Customer Relationship Management (CRM) has come a long way in the past few years. Originally, CRM systems were designed to support the sales team and they were big, unwieldy, and expensive technology systems designed to capture customer information and help sales teams manage their customers and prospects.
Unfortunately, the CRM systems often failed to work and they developed a poor reputation as expensive systems that use up time and don’t add insight or value. This feature in CIO documents some famous CRM and Enterprise Resource Planning (ERP) disasters, but you don’t need to search very hard to find many more. Both CRM and ERP have had a poor reputation for a long time, but this has changed dramatically.
For a start, the modern customer journey is far more complex than ever. Customer interactions today comprise everything from marketing to sales to customer service touchpoints and this is dramatically more involved that the traditional environment where most customer contact was post-purchase and all managed by the customer service team. Interactions with customers and prospects now can be around initial product awareness or maintaining a good relationship with a loyal and long-term customer.
Managing this complexity is not easy and so the use of CRM has become an important strategy once again, but this time there are several reasons why the CRM environment is different:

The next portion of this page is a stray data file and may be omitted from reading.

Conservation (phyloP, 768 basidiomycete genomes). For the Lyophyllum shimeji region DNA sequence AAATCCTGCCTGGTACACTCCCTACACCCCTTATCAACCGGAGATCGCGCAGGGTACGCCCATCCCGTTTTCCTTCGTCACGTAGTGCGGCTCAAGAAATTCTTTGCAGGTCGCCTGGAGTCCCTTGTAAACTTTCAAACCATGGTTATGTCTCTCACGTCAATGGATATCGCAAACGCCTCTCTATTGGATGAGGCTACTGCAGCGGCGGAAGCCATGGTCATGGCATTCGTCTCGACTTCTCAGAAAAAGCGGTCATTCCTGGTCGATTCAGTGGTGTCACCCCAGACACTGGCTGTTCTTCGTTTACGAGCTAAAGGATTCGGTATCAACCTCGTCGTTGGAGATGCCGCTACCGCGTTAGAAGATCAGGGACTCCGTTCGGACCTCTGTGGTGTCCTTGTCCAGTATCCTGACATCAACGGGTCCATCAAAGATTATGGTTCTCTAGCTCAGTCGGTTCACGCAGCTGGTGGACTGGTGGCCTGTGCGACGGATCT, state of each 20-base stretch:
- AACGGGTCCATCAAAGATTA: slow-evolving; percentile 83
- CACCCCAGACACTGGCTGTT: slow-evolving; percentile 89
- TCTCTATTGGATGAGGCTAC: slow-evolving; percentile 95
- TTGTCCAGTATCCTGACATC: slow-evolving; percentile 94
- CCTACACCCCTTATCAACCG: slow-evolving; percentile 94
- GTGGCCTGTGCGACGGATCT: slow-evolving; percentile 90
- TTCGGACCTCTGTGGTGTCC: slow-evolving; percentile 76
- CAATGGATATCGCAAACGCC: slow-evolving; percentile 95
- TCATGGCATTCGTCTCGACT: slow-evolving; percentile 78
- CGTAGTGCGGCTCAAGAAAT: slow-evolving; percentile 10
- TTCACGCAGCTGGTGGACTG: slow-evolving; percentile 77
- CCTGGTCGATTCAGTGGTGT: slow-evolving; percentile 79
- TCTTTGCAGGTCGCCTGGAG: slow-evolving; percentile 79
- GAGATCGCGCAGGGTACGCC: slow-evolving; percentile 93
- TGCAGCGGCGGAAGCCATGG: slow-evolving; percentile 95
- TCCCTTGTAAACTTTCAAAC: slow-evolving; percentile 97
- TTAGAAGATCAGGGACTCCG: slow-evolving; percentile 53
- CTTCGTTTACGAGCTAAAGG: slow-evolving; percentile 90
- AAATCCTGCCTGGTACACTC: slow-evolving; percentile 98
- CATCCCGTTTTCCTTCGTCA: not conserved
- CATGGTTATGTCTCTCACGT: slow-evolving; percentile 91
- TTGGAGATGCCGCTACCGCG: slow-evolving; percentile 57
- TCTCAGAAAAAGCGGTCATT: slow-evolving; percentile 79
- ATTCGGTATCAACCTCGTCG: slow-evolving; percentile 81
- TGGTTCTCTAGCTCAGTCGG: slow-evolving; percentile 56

Pay-as-you-go: instead of those old systems where companies needed to spend upfront on expensive software and then even more expensive customization, most CRM systems today are available on a pay-as-you-go basis so companies only pay for the number of users actively using the system.
Cloud: systems no longer need to be physically located inside the company on PCs or servers; all the software can usually be accessed via the Cloud using just a standard Internet connection. This not only makes it much easier to install CRM, it dramatically reduces system maintenance.
Automated Data Capture: it is much easier to automatically capture information on customer behavior today. For example, any online shopping activity in a retailer’s system can automatically be ported into the CRM database: the old days of needing to manually import and clean up customer data are long gone.
Data Analysis: it is possible to extract far more insight into customer behavior today. Modern CRM is not just about managing basic customer information and contacts, now you can spot trends and predict behavior based on data analytics.
Competition and Specialization: there are many more CRM systems out there, from the big players such as Salesforce and Oracle, to very specialized systems that focus on specific verticals. It’s much easier to find a system that matches your needs, reducing the need to always customize a system for your customers.
This last point is perhaps one of the most important of all. Competition in the CRM marketplace is not only helping to ensure that the systems fit your business better than ever, but this stronger competition and vertical specialization is ensuring that modern CRM systems better reflect the highly complex customer journey that most companies now have to manage.
Let me know what you think about the CRM evolution and state of modern CRM competition by leaving a comment here or get in touch via my LinkedIn.